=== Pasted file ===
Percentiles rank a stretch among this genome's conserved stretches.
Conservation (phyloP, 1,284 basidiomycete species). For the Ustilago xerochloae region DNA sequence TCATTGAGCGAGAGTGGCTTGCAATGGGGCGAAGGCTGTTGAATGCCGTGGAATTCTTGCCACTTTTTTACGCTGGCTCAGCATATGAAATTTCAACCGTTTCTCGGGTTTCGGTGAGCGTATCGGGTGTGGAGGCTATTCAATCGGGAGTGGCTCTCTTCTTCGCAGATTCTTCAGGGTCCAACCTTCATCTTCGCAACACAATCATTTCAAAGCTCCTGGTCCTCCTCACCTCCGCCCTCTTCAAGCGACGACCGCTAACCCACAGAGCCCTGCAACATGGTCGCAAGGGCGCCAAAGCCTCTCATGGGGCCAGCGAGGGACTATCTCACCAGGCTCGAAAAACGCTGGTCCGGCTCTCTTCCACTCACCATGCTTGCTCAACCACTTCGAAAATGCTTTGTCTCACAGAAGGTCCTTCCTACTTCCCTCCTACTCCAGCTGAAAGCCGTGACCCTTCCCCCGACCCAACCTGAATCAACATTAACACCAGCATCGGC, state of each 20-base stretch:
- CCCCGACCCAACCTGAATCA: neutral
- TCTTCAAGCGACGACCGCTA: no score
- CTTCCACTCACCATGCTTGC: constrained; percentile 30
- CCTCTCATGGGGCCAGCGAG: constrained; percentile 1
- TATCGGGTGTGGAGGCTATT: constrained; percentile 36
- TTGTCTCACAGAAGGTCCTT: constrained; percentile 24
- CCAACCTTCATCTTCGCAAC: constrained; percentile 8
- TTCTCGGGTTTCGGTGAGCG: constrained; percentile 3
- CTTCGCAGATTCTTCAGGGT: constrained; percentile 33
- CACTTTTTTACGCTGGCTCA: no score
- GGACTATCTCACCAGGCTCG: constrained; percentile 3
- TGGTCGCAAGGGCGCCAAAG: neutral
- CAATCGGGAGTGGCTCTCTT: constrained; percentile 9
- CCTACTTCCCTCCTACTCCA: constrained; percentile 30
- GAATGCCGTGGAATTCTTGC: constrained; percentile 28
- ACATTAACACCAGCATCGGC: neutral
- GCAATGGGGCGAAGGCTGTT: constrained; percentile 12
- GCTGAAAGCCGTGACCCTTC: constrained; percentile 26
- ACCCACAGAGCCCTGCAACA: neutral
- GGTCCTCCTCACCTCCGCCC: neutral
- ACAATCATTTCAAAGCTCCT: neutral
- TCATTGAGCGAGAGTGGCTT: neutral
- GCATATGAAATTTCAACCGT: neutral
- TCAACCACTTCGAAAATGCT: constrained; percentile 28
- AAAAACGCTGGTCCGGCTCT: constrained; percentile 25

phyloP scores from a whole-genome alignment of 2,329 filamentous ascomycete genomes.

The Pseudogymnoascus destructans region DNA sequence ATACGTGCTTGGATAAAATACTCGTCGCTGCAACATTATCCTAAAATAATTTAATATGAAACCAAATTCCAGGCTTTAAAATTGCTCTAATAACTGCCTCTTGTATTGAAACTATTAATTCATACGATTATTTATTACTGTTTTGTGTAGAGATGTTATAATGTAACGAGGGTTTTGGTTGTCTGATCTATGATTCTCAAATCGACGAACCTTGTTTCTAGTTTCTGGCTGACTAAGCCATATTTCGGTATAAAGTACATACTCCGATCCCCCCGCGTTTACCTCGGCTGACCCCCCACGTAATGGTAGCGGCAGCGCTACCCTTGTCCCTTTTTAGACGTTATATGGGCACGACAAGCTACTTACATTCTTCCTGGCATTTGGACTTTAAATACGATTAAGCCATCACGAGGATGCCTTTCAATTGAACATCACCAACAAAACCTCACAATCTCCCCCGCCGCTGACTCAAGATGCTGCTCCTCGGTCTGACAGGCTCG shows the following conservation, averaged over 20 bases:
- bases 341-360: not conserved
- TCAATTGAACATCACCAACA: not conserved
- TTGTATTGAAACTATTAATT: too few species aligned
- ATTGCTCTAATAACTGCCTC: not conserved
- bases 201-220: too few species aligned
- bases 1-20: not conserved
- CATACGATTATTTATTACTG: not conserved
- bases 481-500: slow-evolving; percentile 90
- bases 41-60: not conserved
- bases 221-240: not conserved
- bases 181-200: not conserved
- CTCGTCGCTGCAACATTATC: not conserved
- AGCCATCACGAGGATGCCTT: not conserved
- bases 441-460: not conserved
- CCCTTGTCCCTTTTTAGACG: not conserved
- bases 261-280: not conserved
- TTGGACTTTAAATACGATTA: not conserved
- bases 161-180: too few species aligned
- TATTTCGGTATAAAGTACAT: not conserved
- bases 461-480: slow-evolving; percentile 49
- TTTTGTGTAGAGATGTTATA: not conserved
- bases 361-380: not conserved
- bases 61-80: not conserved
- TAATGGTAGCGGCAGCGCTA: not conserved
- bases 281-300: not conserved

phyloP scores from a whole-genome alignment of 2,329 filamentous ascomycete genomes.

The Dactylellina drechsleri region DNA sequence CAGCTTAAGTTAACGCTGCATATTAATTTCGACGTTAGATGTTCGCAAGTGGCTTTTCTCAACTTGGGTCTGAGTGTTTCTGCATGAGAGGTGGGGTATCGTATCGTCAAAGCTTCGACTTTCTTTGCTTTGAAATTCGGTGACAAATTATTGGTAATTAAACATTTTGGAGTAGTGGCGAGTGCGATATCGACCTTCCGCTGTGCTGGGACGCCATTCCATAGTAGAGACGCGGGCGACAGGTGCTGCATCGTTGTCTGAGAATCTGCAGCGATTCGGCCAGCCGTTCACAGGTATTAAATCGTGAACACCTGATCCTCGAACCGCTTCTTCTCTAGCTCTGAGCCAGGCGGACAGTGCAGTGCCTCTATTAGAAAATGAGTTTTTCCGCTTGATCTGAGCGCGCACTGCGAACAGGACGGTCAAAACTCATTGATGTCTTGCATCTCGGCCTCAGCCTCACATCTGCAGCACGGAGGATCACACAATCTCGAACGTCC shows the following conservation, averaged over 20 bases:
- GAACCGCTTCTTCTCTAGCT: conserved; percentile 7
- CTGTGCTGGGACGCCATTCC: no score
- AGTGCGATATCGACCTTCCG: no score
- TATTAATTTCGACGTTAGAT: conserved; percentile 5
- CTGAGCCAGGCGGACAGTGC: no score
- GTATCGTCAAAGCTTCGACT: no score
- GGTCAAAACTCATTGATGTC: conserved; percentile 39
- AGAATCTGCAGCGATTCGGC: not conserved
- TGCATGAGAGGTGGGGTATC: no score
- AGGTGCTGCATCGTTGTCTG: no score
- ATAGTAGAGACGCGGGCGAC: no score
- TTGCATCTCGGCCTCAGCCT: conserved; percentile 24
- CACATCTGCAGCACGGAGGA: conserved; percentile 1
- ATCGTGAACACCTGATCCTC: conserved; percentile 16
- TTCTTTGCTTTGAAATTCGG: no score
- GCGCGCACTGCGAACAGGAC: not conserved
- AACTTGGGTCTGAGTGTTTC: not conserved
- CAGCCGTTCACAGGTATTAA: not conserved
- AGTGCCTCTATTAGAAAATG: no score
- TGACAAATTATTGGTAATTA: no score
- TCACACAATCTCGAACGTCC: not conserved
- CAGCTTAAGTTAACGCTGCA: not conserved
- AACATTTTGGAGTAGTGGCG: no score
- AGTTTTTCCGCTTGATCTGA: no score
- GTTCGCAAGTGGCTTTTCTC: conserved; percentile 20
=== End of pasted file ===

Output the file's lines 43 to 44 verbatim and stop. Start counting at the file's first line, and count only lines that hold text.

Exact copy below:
- bases 441-460: not conserved
- CCCTTGTCCCTTTTTAGACG: not conserved